Although NYC divested most of its colonial-era “royal” names after defeating the British in the Revolutionary War, there are a few that doggedly hang on, such as Prince St. in Soho, Kings Highway in Brooklyn, and Fort Tryon Park in upper Manhattan, which was named for a British fort commemorating Sir William Tryon (1729-1788), the last British governor of the colonies. The city took title to the property, which was partly owned by the former Cornelius Billings estate, in 1917, and the large (67 acres) park was designed by Frederick Law Olmsted Jr. (son of the Central and Prospect Park developer) in 1935. There are highlights for even the most avowed non-naturalist such as your webmaster to enjoy here.
Fort Tryon Park is one of the two great parks of upper Manhattan island, the other is Inwood Hill Park (which still has caves where Native Americans resided, Manhattan’s last forest, and the spot where, according to many accounts, Peter Minuet “purchased” the island from the Lenape since the Lenape did not follow the concept of personal property to be bought and sold, they were unaware they were even selling the land).
I reached Fort Tryon Park via Broadway and about Ellwood St., and if you’ve ever climbed the steps and hills from Broadway up to the park promontory, you’ll agree that if you did those steps every day, you’d quickly be back in fighting form.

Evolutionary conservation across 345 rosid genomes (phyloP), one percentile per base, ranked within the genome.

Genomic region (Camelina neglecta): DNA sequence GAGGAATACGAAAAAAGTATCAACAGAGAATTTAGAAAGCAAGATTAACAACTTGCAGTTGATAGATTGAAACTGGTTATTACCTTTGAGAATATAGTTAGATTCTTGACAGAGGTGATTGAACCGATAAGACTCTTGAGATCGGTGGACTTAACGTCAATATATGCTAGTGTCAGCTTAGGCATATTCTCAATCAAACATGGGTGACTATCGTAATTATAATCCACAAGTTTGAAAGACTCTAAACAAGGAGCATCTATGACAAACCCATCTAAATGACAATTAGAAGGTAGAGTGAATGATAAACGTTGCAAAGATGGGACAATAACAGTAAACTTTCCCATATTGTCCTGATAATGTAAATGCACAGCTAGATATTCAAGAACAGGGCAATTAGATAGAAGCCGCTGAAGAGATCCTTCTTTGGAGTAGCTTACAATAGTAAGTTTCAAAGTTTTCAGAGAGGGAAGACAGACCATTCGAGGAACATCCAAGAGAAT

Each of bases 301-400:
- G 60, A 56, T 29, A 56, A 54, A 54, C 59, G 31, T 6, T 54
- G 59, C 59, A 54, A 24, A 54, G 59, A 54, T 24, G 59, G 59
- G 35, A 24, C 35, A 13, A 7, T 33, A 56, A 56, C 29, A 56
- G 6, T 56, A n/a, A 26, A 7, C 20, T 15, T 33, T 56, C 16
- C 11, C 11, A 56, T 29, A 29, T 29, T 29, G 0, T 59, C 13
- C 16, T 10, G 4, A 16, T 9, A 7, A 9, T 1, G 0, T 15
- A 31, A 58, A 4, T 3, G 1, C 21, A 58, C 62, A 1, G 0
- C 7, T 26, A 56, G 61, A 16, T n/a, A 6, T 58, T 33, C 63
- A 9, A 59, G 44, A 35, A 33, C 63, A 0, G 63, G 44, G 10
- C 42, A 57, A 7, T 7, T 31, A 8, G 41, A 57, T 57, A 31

In season, there’s plenty to fancy plant, tree and bird lovers, but I’m more of a masonry fan, and in Fort Tryon I found much to pique interest, including some Billings-era remnants.
On a somewhat hazy day the New Jersey Palisades, created by Hudson River erosion over thousands of years, are visible. To the north, The Cloisters, a branch of the Metropolitan Museum of Art specializing in medieval art and assembled by John D. Rockefeller Junior in 1938, looms over Fort Tryon Park.
Central Park isn’t the only one with nifty rustic shelters and masonry arches. Upon ascending the steps I huffed and puffed my way into the Gazebo, which overlooks Sir William (as in Tryon)’s Dog Run. There are a series of arches in the western end of the park carrying pedestrian paths under Margaret Corbin Dr., named for a woman who “manned” a cannon after her husband was shot during a battle in the war for independence—one of the USA’s first female combatants.
One of the most interesting aspects of Fort Tryon Park is that this plaque commemorating American troops and Margaret Corbin was erected by Cornelius Billings in 1909 when this was still part of his estate. The plaque is immense.
There’s a full-service restaurant, the New Leaf Cafe, within Fort Tryon Park. The ivied arches lead to Linden Terrace, the park’s highest point, giving views of eastern Manhattan and the Bronx beyond that. This secluded architectural gem, in need of renovation, was discovered by New York Restoration Project founder Bette Midler as she and friends undertook clean-up and restoration of Fort Tryon Park in 1995. In 2001, NYRP was able to assume management of the establishment—formerly operated as a New York City Parks concession—and within a few years, transformed the New Leaf into a fine dining destination.
Fort Tryon Park has preserved several elements from the Billings estate, including this gatehouse serving the main mansion, which burned down in 1925 before the park opened. It stood for 18 years. Stone gates and a brick carriage roadway can be seen trailing north of the Henry Hudson Parkway, which was reconfigured for speeding autos. The brick driveway is now a pedestrian path, along with several former roads through the park.
—Kevin Walsh is the webmaster of the award-winning website Forgotten NY, and the author of the books Forgotten New York (HarperCollins, 2006) and also, with the Greater Astoria Historical Society, Forgotten Queens (Arcadia, 2013)